“I’m dancing with the devil – so what?” That’s the line from Fulenn, France’s entry for the Eurovision Song Contest 2022, that unleashes the beat and the wild dancing. Alan – the boy – and Ahez – the three girls – sing it in Breton. Who are they and what is their song about?
Alvan is actually called Alexis Morvan (29). He reduced his name to just the first and last syllables. Last year he met the three friends Marine, Sterenn, and another Sterenn (24, 25, and 26) who are called Ahez because – actually, let’s save that for when we discuss Fulenn‘s lyrics.
In any case: Alvan & Ahez has only just assembled, they got along well, decided to work together, Alexis had a melody lying around, Marine wrote lyrics to go with it, they sent it to the French broadcaster and their first-ever performance happened in the national final. When they paint this picture during the winners’ press conference, Alexis shakes his head and whispers: ‘Unbelievable…’
Alexis’ favourite song ever? He doesn’t need much time to think: Sweet child of mine by Guns N’ Roses. Coming up with this track as his favourite gives away Alexis’ love for rock, but he’d rather call himself an electro-rock-world artist. Fulenn, too, is a dance song, but mixed with classic Breton singing, or, as he puts it: ‘Music that has never been made before.’
Marine, Sterenn and Sterenn met during college. A few years ago they decided to create a traditional Breton singing group and named themselves Ahez, which (here’s the explanation, pay attention)
comes from the city of Carhaix, where they went to college,
and the Breton name for that city is Ker Ahez,
which translates to City of Ahez,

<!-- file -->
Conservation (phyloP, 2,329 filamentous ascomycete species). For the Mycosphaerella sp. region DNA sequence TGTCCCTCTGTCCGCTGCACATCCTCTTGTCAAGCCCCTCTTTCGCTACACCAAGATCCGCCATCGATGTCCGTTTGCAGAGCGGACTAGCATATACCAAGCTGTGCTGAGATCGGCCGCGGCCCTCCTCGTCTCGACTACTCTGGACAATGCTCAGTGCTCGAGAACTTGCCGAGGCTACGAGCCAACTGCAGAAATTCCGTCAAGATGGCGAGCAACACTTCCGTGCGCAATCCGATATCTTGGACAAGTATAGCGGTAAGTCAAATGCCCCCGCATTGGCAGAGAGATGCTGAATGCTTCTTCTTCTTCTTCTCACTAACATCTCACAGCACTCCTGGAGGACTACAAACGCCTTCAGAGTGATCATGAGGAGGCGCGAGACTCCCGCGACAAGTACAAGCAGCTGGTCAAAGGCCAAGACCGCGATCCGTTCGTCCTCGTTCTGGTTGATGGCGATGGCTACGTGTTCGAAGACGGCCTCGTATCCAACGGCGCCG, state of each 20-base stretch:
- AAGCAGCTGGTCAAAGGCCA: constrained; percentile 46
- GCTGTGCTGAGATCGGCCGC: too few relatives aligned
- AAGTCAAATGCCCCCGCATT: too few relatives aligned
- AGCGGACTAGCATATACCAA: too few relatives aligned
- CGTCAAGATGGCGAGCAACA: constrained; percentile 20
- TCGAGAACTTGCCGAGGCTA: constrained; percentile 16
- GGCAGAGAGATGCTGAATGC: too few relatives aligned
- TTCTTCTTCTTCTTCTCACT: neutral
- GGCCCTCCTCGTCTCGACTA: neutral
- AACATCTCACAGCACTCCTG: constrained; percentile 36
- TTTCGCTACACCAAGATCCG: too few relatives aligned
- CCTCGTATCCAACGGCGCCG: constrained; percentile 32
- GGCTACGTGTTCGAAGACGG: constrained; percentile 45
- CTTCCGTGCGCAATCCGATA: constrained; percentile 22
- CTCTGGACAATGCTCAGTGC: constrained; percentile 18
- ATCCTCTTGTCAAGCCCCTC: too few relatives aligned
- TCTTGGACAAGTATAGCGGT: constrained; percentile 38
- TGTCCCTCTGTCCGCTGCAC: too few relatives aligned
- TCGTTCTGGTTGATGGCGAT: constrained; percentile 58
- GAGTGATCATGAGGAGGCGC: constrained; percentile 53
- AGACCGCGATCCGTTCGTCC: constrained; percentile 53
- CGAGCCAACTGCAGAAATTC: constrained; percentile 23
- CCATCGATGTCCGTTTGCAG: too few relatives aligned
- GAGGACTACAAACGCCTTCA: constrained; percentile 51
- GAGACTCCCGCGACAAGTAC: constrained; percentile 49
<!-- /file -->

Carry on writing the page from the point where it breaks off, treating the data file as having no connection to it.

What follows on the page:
with Ahez being a goddess/witch from Breton mythology.
This brings us to the pool of inspiration from which Marine dug up the inspiration for the lyrics of the Eurovision song. Also in that pool is her favourite movie, Les sorcières d’Akkelare (2021), about six girls who are accused of witchcraft. All of these interests, loves, and cultural backgrounds culminated into Fulenn‘s story.
‘Tan de’i!’ Alexis yells in the first bars of the song: ‘Let’s get started!’.
Then, the storytelling starts:
‘In dark woods the night appears.’
‘Against the light of a torch, a female shadow whirls.’
What follows is the story of a girl who dances through the night like a flame and who mocks the wild animals. The word ‘fulenn’ means both ‘young girl’ as well as ‘spark’.
Marine explains: ‘It’s about the emancipation of women. About a girl that dances at a fire and doesn’t care about the world.’
In the song, Alexis calls out: ‘She dances with the devil – so what?’ and Ahez responds, three voices strong: ‘I’m dancing with the devil – so what?’.
The song ends with Alexis summarizing the story in one single sentence: ‘In the middle of a clearing in the woods, the spark dances – fearless.’
Just once before did the language of Fulenn, Breton, make it to Eurovision. In 1996 Dan Ar Braz sang the song Diwanit bugale (‘So that the children may grow’).
Although Alexis does not speak Breton and had to learn the lyrics phonetically, he and Ahez have become defenders of the minority language spoken in the province of Brittany – a language threatened with extinction, since there are only about 200.000 speakers left.
At the press conference following the win in France, Marine said, emotionally: ‘It is a language we’ve been ashamed of for so long, and now we’ll make it heard all the way to Turin…’
Sterenn added, just as moved: ‘It is a language that’s entitled to have a place in modern music. It is a beautiful language and it is our language.’
After which she turned to Alexis and said: ‘Thank you for wanting to plunge into this with us. For letting us plunge into your music.’ Alexis took her hand, and Sterenn raised her fist and spoke: ‘Long live the Breton language. To victory.’
And no, that did not come off as overconfident or rude. Because Alvan & Ahez are merely beginners. When asked how the song will be performed in Turin and whether they know what’s coming for them, Sterenn responded: ‘We have no idea. On stage we imagined ourselves in a parallel world. Luckily we are being coached well, so we’re secretly counting on others to teach us how to do it.’
Followed by Alexis mumbling to himself once again: ‘We’ve been so lucky…’